I listened to the song about a year ago, for the first time in many years, and was kinda horrified to hear how dated it was. It now sounds pretty “pop,” not my style at all.  Some of the lyrics no longer fit as well; my journey has gone off the beaten path since then. I panicked a bit, and wondered if I’d have to actually change my plan, after bugging people about it for years…. Could I really let this song represent me? Can I really go out on a pop song??…. You laugh, but to someone who loves and needs music as much as I do, this is no small thing.

 

Interestingly, the artist is also a parent who lost a child, in a particularly horrible way. Life can take your breath away with its cruelty sometimes. He’s well known, and many people watched him survive, and go on, changed but unbent. “Struck down, but not destroyed.” That’s the thing: life comes at ya sometimes. But this song he wrote that means so much to me… it’s about the adventure we’re all on even as we travel down those rougher roads. Adventure is one of my favorite words. I wish I had the super power that could enable me to implant passion and joy into people who are struggling…or maybe are just missing those things.

 

I think I’m gonna stick with the plan. It just fits too well, with me, with my hopes for you in my absence. Yep, presumptuous to the bitter end. If my peeps come through, and you find yourself at my service doing…unusual things….remember how much healing there is in laughter. Remember the power of unexpected goodness in times of pain and loss. Remember how much fun it is to do crazy things, just for the joy. Let the river flow, y’all, in all of its crazy beauty.

 

 

 

 

Drink Me

Drink Me

We’ve been up in our home town for the past few weeks, doing some art business and visiting with family and friends. It’s always a very reflective time, and sometimes morphs into some serious soul-searching, a process which can feel like a house of mirrors to me. Very Alice in Wonderland, and the DRINK ME potions make me feel small and then tall in the most confusing ways. Do you ever have those times, when you try to figure out who you really are or what you’re feeling, and everything looks distorted and uncertain?

 

The past few years have been a process of weeding my way through various grief mazes, and now that I’m out of the worst of it maybe, I realize how distorted some of my thinking was along the way. I didn’t know it at the time, of course. In the midst of it you think you’re handling it, doing okay, but you’re mercifully out of touch with the reality of how you’re REALLY behaving. I had moved to Floridee shortly before my process started, so many of my Floridee friends only know that Kevan, the stunned, deer in the headlights, shell of a Kevan. I sometimes wish I could post a public disclaimer, or wear a sandwich board proclaiming “Do Over!” or “That’s not who I REALLY am, I swear”…. but I guess maybe part of it must be? I don’t know, and therein lies some of my current confusion.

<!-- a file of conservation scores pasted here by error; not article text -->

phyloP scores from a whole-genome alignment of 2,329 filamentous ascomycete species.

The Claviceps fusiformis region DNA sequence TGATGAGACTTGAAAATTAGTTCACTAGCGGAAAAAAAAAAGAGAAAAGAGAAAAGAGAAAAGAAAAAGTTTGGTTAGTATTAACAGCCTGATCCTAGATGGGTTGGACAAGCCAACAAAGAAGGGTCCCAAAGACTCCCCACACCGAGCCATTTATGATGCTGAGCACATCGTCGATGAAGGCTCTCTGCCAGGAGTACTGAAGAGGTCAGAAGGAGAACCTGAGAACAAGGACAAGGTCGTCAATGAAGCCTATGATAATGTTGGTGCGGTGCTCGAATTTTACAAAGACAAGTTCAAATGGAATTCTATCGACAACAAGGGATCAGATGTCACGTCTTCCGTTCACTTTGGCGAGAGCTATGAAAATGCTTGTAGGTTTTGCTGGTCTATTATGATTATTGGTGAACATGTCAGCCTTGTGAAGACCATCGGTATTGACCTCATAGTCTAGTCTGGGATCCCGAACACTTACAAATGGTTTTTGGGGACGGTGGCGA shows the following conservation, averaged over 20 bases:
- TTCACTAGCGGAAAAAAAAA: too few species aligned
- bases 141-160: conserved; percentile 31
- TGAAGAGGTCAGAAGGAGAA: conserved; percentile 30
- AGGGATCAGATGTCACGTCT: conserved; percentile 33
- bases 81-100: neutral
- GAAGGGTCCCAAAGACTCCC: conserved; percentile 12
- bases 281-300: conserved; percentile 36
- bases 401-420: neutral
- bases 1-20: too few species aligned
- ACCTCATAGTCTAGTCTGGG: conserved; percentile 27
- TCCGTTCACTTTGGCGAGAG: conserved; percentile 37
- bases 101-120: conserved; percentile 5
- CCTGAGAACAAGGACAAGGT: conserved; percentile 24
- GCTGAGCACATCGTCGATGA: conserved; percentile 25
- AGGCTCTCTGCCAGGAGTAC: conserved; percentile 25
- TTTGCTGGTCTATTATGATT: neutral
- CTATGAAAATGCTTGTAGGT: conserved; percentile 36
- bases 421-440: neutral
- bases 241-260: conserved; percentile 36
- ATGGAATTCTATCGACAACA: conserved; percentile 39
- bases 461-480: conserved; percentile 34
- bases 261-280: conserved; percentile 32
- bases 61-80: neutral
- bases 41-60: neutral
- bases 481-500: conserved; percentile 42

It’s like trying to grab those tiny pieces of eggshell from the yolk. Your fingers feel all fat and overgrown, and the shell pieces keep moving just ahead of you always. At a party the other night, someone whom I’m really coming to dig deeply said he liked my writing for my “vulnerability,” and I thought really? Came home and started reading in this very blog…. starting being the operative word. I could only get through the first entry and half of the second. Took me like two hours and I was completely overwhelmed… slightly horrified… kind of embarrassed. And yes, my most present adverb companion of late, CONFUSED. Honestly, I have little recollection of writing those words. I felt like I was reading a book from the library, a very intrusive, in your face kind of book that followed me home, snuck into my reading pile, and then leapt into my consciousness without my permission. But then, that does kind of sound like me.